As many of you know, I’ve just returned from the northwest where I traveled to celebrate my mother’s 90th birthday. Twelve of us gathered at our family’s cabin on Vashon Island, land that has been in my family since my great, great grandparents (see previous post Could This Be Why I’m an Artist?). I hadn’t been to the island in over 13 years, this place that was integral to my development as a human being. It is the one place I miss; the land I yearn for. Needless to say, I was excited to go back.
I landed at the Seattle airport and took a cab to the ferry dock in West Seattle. I have to say the cab driver was overcome with my enthusiasm as he drove me through neighborhoods and places I hadn’t seen in a very long time. Then he dropped me at the head of the dock. I picked up my bags and began the long trek down to the ticket office. But I was stopped in my tracks by the very specific and wonderful scent of salt on the air. Ah, the bay! How I’ve missed her. My eyes filled with spontaneous tears.
I kept stopping to gaze out on all that magnificent expanse of sea, and to take pictures, of course. At the landing a young man offered to carry my bags onto the ferry and up the stairs to the upper decks. How dear, and what a relief! I traveled back in time on that ferry ride, to the island of my youth, as mesmerized and captivated as I always had been when I was a child.
My sister and brother-in-law were waiting for me on the other side to drive me down to the beach. Ah, Vashon… the rural landscape, the lush green, the quaint old town and then the descent to our beach. I’ll never forget the excitement I felt as a child, hitting that final stretch of winding road. It was exactly the same on this night.
And then we arrived. We pulled onto Grandma and Grandpa Casson’s beach, their old home, although their house is long gone. I stepped out of the car and there it was: a smell only this, specific, beach offers, unlike anything I’ve ever experienced anywhere else. Home! I was home.
I went up to the cabin, a little structure my dad and the rest of us built in 1967; a place I upgraded in the 70s adding electricity, water, a wood stove, windows and big double doors. A place I lived in back then, trying to claim my artist’s life; grieving when I couldn’t make a go of it.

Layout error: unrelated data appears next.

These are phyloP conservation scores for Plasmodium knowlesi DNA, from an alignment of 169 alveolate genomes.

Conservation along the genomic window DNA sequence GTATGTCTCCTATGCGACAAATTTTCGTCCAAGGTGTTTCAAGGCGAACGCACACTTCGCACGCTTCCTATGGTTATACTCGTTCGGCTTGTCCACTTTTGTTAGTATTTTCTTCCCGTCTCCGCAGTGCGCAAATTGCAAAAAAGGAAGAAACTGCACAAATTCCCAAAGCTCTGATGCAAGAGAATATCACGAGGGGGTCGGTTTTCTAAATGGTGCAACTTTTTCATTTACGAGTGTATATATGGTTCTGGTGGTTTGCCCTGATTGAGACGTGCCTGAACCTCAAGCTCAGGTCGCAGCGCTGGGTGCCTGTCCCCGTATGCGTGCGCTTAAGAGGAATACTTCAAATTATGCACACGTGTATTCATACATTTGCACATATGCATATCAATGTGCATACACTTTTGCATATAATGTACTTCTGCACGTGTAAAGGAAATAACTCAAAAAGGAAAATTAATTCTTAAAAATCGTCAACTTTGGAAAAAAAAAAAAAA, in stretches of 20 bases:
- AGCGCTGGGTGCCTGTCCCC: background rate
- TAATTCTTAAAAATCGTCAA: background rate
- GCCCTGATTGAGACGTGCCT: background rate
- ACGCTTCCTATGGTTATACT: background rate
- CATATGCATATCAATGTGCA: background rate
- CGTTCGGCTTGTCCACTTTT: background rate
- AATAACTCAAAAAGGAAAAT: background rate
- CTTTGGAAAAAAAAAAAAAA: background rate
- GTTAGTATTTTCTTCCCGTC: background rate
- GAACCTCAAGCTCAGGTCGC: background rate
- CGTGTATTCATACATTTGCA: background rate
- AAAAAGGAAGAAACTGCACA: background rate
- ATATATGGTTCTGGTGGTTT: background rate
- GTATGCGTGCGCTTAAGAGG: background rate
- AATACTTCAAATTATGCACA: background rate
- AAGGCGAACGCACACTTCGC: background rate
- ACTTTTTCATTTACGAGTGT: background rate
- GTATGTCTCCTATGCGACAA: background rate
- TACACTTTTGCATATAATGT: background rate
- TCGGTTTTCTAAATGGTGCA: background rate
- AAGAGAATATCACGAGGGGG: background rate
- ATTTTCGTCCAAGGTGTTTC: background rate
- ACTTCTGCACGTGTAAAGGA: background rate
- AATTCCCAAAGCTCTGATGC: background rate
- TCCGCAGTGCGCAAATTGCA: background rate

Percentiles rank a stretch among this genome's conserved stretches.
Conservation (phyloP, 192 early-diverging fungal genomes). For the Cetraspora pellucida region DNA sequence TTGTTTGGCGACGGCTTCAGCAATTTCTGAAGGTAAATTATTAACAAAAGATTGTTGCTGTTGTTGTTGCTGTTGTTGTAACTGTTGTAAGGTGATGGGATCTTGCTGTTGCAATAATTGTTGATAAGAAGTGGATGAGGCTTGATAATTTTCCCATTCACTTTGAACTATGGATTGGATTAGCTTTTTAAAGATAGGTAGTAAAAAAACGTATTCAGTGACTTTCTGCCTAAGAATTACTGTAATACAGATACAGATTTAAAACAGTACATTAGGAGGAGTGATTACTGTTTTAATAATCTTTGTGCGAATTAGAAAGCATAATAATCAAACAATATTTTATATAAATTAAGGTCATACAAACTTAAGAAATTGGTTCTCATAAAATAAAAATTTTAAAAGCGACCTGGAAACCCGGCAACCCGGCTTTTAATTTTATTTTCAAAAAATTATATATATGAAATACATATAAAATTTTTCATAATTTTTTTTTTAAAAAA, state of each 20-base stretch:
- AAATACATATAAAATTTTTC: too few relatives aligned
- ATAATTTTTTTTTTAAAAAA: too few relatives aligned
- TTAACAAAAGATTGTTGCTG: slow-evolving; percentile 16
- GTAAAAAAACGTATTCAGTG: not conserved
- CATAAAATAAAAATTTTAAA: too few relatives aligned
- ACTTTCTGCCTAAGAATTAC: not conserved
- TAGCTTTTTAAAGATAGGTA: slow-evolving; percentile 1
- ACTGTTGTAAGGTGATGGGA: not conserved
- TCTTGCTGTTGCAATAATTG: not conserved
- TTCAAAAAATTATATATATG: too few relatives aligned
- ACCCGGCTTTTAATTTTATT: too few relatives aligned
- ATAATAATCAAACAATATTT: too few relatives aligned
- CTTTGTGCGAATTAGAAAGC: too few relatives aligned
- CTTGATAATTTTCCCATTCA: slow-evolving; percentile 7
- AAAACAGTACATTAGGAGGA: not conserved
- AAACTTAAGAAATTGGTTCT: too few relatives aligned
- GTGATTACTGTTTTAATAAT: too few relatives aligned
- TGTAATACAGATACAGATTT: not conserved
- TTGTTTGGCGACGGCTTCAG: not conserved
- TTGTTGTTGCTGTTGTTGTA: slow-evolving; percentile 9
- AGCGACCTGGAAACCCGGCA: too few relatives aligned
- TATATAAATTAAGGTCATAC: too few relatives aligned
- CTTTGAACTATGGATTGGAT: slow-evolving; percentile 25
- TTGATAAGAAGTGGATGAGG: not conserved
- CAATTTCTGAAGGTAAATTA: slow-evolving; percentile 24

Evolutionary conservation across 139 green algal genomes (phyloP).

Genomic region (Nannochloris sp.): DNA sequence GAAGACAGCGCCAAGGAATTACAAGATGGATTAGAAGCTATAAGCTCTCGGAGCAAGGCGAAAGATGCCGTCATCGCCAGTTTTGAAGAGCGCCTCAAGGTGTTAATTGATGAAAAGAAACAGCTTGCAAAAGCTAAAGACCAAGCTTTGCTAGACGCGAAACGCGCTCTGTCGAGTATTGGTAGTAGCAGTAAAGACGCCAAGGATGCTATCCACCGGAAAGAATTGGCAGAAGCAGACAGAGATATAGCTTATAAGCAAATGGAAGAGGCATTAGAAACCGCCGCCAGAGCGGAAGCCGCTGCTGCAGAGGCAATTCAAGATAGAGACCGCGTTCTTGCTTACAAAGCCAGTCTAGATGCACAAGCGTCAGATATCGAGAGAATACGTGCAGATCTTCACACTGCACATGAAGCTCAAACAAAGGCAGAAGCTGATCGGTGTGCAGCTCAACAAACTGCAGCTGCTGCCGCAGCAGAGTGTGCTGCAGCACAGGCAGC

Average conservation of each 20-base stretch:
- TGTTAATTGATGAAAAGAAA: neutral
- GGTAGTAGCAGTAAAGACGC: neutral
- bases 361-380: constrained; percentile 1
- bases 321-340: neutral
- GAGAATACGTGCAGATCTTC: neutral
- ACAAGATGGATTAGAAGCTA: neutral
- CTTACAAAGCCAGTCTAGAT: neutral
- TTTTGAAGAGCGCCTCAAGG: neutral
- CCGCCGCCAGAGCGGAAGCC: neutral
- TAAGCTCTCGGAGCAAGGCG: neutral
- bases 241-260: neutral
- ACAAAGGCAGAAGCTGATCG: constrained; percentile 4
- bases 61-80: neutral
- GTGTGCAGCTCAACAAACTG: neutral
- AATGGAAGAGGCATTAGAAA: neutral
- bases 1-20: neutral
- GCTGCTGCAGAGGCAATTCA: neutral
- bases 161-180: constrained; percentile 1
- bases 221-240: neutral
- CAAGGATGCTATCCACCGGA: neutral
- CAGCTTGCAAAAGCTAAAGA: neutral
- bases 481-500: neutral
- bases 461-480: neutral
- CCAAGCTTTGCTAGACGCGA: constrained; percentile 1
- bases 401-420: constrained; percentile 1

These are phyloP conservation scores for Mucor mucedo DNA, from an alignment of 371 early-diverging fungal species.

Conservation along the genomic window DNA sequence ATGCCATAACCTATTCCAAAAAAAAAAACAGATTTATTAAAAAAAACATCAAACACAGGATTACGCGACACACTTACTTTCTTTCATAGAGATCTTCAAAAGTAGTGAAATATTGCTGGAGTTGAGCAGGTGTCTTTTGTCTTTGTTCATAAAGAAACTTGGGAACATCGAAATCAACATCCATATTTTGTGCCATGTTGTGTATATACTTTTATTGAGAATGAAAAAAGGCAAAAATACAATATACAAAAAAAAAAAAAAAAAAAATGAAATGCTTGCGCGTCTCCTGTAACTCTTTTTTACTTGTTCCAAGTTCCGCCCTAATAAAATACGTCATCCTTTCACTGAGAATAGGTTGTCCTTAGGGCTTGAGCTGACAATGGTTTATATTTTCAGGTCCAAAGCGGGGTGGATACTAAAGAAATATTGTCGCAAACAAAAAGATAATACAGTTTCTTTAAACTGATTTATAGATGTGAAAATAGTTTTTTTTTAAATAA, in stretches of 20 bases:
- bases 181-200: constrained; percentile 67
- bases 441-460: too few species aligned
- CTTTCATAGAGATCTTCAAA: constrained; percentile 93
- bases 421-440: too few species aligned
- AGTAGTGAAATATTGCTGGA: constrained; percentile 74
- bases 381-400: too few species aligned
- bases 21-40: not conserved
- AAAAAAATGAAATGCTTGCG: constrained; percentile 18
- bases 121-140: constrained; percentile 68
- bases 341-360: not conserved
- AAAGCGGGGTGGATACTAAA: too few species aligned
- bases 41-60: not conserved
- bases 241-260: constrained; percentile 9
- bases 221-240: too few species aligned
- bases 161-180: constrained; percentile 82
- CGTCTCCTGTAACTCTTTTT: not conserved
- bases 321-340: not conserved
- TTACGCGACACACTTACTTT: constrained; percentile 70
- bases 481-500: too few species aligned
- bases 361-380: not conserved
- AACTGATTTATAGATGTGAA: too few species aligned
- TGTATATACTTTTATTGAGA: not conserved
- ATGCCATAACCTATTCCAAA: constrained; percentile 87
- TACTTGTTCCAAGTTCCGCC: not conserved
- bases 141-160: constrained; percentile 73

I said hello to Mom and we all had dinner and then I excused myself because I really had to go out and be in that air, on that land.
I walked in a kind of daze. THIS is it. This is my place of nurture, my grounding place. This is what gave me to life and life to me. I would be different if not for this land. Every cell in my body responded. Every nerve ending let go. Nothing else mattered. Nothing else existed.
This is where I’d found acceptance and belonging all those decades ago. This is where the ugly duckling (me) found her swans (Grandma and Grandpa). This is the footing, the root, the angle of repose that propelled me into the life I have come to know as mine. This is what saved me.
Standing there at the place of my birth, feet on the ground, I was at peace, total and complete. And I realized, in that moment, that it was much like standing on my land in Truchas, in the dark of night, under a bowl of shining stars. It, too, is my root, my place of being. Without Vashon would I have recognized Truchas? I’m thinking perhaps not.
I am home, again, in the mountains, standing beneath Truchas Peaks, reveling in the fact that, in my life, I’ve been given two deeply meaningful places—the one of my youth and the one where I will likely end. I have no idea why I’ve been so blessed, but I accept the gift and know that I don’t need to understand the reasons. I have only to live on this land, to feel it flowing in my veins, to know that Truchas is my Vashon, Vashon my Truchas. To walk with my ancestors; to give my life to this place.
Love to you all,